By Katie Kerwin McCrimmon
WOODY CREEK — The residents show up at the Woody Creek Community Center on foot, mountain bikes and in Range Rovers. A wrangler from a nearby ranch likes to ride her horse. In the winter, people come on cross-country skis.
The center is known as WC3. (The three stands for the Cs – creek, community and center.) It’s a homey gathering spot in an old log cabin –part coffee shop, part tiny bookstore, part Indian curry joint – and once a month, improvised health clinic.
The screen door evokes the comfort of your grandmother’s house. It squeaks as it opens and bangs shut. Inside, there’s a river rock fireplace, exposed logs on the walls and ceiling, and steaming mugs of cappuccino. Residents work on their laptops. And, since this is Woody Creek, an entire bookshelf is dedicated to the community’s zaniest former resident, Hunter S. Thompson.
On a recent Wednesday in September, a portable exam table sat in the back room. Three doctors were volunteering their time. One brought his assistant, a technician who set up a $20,000 table-top ultrasound scanner on a long, tall sideboard that looked like it could double as an altar for an impromptu church service.
Welcome to the Neighborhood Clinic in Woody Creek, a monthly health gathering that brings medicine to residents right where they live.
The clinic started five years ago when Peg O’Brien, a local physical therapist, noticed some neighbors in the adjacent trailer park were barely able to afford their homes, much less health care.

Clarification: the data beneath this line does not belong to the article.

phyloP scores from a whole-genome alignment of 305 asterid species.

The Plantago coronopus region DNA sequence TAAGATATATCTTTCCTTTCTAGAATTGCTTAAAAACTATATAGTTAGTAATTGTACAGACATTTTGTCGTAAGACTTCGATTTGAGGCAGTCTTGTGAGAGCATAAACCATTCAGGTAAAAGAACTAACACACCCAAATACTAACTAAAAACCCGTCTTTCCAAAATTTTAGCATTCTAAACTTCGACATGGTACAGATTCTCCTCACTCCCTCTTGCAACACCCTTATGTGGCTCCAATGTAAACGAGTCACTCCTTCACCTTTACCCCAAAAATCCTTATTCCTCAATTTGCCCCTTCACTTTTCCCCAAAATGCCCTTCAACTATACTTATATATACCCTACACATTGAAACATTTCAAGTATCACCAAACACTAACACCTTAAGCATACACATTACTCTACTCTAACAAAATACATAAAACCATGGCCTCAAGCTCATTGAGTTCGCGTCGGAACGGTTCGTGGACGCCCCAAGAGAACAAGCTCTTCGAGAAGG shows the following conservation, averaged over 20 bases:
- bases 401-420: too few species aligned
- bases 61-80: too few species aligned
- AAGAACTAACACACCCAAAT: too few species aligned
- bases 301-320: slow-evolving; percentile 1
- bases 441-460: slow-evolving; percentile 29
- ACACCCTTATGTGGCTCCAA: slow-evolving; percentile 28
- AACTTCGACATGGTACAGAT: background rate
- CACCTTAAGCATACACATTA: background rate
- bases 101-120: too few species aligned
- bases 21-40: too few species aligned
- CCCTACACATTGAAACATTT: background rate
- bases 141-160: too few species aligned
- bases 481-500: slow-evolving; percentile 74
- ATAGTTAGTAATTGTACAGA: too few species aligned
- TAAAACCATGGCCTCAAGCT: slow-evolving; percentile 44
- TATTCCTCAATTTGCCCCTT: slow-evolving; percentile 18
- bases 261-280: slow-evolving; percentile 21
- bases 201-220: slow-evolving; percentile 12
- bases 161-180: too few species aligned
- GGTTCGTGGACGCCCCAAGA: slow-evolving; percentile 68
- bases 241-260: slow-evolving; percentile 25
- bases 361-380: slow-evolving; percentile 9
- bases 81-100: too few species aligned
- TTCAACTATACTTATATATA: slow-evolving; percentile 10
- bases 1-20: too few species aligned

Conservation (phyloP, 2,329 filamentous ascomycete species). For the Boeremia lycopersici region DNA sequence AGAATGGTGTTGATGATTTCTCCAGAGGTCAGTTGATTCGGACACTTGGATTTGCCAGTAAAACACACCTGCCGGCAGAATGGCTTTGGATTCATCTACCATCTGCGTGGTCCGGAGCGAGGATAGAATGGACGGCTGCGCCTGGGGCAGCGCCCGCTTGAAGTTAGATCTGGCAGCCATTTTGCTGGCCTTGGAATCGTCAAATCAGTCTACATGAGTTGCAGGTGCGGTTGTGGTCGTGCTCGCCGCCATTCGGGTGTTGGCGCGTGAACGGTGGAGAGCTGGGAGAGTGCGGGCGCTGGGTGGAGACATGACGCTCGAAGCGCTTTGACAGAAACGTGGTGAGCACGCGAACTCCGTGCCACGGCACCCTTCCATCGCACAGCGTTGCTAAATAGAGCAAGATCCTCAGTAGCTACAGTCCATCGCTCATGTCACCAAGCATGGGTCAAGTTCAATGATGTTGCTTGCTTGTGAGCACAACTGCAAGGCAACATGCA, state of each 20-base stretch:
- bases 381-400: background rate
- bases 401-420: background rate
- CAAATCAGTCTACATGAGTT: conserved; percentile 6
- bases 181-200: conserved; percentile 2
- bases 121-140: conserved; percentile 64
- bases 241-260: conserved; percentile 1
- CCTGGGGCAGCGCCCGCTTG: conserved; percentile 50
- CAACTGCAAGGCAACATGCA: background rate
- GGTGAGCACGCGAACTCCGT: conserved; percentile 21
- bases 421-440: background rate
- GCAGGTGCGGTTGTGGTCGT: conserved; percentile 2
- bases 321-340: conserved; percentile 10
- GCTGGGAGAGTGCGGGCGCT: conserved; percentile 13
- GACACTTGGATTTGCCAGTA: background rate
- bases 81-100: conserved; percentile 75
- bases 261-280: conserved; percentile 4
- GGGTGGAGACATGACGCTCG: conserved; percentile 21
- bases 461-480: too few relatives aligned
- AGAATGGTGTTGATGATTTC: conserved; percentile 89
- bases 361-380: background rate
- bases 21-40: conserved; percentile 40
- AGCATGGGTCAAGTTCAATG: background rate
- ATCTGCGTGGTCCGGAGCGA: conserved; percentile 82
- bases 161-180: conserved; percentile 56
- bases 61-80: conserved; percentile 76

The clinic is now maturing with a new full-time manager and outreach efforts to find and survey people in trailer parks throughout this valley about their health needs.
Clifton Prince is one of the residents who became a patient at the clinic after strolling in to have coffee. A self-employed construction worker, he lives in Woody Creek trailer park, and like many in Aspen area, gave up his health insurance when jobs dried up at the same time that health costs were soaring.
“I had insurance. But the rates kept going up. It was a question of paying my mortgage or paying for health insurance,” Prince said.
He purchased his lot in the mobile home park and built a straw bale home there in 2007. Back then, he had plenty of work and put well over $200,000 along with lots of sweat equity into the project. Home values in the trailer park reached as high as $350,000. Then the Great Recession hit.
“There was no work in 2008 or ’09,” he said.
In 2009, he saw net profits of just $15,000. Last year was slightly better at $20,000. But there was nothing left for health insurance. So, about six months ago, Prince, an avid rock climber and skier, dropped his coverage.
He’s been experiencing sharp pain in his left toe, but his strategy has been to ignore the pain.